Renovation Diary

Rachel Spills: What I Actually Spent on My Backyard Makeover

updated Jun 26, 2019
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(Image credit: Rachel Anderson)

Name: Rachel Andersen
Type of Project: Backyard Patio Renovation
Location: Tulsa, OK
Type of building: Single-Family Ranch

The Renovation Diaries are a collaboration with our community in which we feature your step by step renovation progress and provide monetary support towards getting it done in style. See all of our Reno Diaries here.

All projects come with lots of good intentions — filled with budgets, plans, and timelines. Did Rachel’s actual experience live up to her expectations? Find out how much she actually spent, and if she would do it all over again…

→ See Rachel’s Entire Backyard Makeover Series Here

(Image credit: Rachel Anderson)

How did your budget change between the beginning of the project and the end of the project? Were there any things that really surprised you?

When I began the project, my initial design was to make my own pavers, but much bigger – each one at nearly 36 by 36 inches. Unfortunately, given the cost of renting the concrete mixer, and the timing of letting each paver cure, it was better to simply purchase pre-made, smaller pavers from Home Depot. I’d be lying if I said I wasn’t disappointed at first, BUT the savings in both time and money were worth it. And the end result was still great!

Because I went that route, I was able to return several packs of concrete, and didn’t have to use leftover 2x4s to build the paver frames. I also rented a smaller concrete mixer, so that brought my rental cost down from the original estimate.

I also adjusted my estimate for the bench. It was fairly off to begin with, as I was shooting in the dark at the beginning! Once I decided what style I wanted to build, the cost decreased significantly. I also chose to make one bench instead of two, and put that money elsewhere.

I really splurged on plants and planters. My budget jumped quite a bit, despite waiting for end-of-season sales and getting more plants for my money. But that addition made such a difference in adding life to the patio, it was definitely worth the investment.

(Image credit: Rachel Anderson)



  • Concrete mix: $49.38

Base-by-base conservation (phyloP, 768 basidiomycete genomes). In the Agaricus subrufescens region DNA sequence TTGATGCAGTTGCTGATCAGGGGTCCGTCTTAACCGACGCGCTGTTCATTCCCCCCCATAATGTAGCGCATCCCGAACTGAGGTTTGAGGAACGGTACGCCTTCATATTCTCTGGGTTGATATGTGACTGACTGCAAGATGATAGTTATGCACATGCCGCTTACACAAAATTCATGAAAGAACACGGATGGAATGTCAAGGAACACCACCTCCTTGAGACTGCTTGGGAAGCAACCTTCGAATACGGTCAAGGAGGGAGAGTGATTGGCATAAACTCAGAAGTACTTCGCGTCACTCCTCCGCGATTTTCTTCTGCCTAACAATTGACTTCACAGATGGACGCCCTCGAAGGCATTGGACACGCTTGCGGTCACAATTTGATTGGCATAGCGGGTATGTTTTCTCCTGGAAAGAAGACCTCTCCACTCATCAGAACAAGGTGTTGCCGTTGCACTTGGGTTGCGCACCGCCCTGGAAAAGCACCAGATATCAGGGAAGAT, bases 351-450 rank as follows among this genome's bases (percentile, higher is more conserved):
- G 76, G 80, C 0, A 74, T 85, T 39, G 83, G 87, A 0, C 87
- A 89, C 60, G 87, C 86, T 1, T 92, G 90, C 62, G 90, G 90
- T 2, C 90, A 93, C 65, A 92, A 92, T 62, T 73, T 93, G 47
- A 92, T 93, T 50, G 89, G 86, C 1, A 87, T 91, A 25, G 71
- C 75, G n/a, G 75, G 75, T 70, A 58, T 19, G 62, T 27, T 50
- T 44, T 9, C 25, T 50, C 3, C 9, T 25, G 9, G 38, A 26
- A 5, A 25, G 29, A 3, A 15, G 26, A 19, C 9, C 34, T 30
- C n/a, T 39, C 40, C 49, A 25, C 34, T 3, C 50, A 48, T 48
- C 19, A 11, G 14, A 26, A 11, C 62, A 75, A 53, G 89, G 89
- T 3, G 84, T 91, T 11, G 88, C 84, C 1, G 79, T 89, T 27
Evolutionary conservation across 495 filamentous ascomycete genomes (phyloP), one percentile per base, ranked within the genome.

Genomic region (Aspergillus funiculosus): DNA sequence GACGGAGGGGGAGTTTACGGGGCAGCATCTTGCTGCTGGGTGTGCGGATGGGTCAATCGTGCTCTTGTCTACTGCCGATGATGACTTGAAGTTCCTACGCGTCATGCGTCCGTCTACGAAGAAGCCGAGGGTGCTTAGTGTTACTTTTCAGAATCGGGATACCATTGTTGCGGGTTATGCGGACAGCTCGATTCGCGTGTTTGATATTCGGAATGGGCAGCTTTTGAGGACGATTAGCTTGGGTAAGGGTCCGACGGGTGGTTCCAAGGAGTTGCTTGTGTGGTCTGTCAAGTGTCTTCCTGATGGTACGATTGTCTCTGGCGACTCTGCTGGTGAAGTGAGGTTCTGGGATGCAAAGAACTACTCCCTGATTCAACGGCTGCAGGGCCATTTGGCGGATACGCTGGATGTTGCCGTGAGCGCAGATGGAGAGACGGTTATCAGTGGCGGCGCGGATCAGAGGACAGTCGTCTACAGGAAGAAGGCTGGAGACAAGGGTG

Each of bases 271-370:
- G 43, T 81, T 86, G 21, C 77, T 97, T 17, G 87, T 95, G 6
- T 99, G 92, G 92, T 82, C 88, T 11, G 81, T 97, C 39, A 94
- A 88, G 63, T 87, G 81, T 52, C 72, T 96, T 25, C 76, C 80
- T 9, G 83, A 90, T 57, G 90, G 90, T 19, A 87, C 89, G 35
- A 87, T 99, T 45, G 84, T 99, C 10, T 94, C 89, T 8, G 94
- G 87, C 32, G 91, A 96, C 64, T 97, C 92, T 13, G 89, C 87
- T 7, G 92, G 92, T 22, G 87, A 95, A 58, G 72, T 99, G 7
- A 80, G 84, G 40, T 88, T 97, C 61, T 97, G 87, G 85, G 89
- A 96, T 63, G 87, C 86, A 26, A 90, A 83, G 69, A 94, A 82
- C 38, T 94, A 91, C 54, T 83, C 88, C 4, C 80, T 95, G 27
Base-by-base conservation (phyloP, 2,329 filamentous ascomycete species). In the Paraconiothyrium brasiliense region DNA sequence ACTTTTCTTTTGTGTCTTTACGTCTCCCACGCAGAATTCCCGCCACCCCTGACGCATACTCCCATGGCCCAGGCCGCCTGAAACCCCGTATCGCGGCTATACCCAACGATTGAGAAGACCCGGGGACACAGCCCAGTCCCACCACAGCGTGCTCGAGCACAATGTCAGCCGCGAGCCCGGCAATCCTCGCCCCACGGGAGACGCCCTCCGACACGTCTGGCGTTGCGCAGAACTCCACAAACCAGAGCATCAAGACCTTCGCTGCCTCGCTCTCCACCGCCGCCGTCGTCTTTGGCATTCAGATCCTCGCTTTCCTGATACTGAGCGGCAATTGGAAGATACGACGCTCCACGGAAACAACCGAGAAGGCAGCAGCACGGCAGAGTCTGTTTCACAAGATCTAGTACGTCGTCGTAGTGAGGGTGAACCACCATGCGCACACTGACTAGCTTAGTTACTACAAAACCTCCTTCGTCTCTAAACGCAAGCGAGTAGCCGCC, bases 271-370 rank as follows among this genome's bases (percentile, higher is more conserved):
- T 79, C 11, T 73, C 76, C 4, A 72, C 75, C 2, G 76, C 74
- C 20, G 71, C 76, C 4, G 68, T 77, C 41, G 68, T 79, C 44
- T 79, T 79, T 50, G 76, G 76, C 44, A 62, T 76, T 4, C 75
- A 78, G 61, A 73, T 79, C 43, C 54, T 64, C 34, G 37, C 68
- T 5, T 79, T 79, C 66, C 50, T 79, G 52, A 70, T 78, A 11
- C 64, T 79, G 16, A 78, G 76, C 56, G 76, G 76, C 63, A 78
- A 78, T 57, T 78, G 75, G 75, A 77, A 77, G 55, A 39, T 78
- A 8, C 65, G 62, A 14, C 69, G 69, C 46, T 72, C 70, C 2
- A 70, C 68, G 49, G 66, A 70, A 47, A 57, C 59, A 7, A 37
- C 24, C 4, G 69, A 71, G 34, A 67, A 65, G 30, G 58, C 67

• Concrete mixer rental fee: $53.33
  • Pavers: $111.77
  • Melamine: Free
  • Bench Hardware & Materials: $33.23
  • Hardware & Tools for Molds & Benches: $20.78
  • Post and Hardware for Hammock: $34.64


  • Patio furniture: $167
  • Pillows + throws: $100 ($7.30 thrift fabric cushions)
  • Planters + plants: $379.48
  • Patio Lights: $26.02

Total: $982.93

(Image credit: Rachel Anderson)

Now that the project is over and you’re looking back on it, what are the most important lessons you learned through the remodeling process?

The biggest thing I was reminded of, was to have grace during a longer project period! My home became messy and frustrating at times, with so much going on to flip the patio, while keeping up with the normal crazy schedule.

If you were to do this again, what would you choose to do differently?

I really love the finished product! If I were to do it again however, I think I would up my budget/timeframe, and stick with the original paver size of 36 by 36 inches. The ones I ended up going with are great, but a little underwhelming for the design I had in my mind.

Did your schedule go as planned? What took more time than you thought it would? What took less time?

The timeframe definitely went longer than I planned. There were several projects I needed to borrow tools for, needed help lifting, and managing my odd schedule can occasionally be a bit last minute as to when I get solid time to work on a large project. Thankfully, I have friends who are flexible and willing to lend a tool or a hand!

What is your next project going to be?

I haven’t narrowed that down quite yet, but I know it won’t be too long. 🙂

(Image credit: Rachel Anderson)

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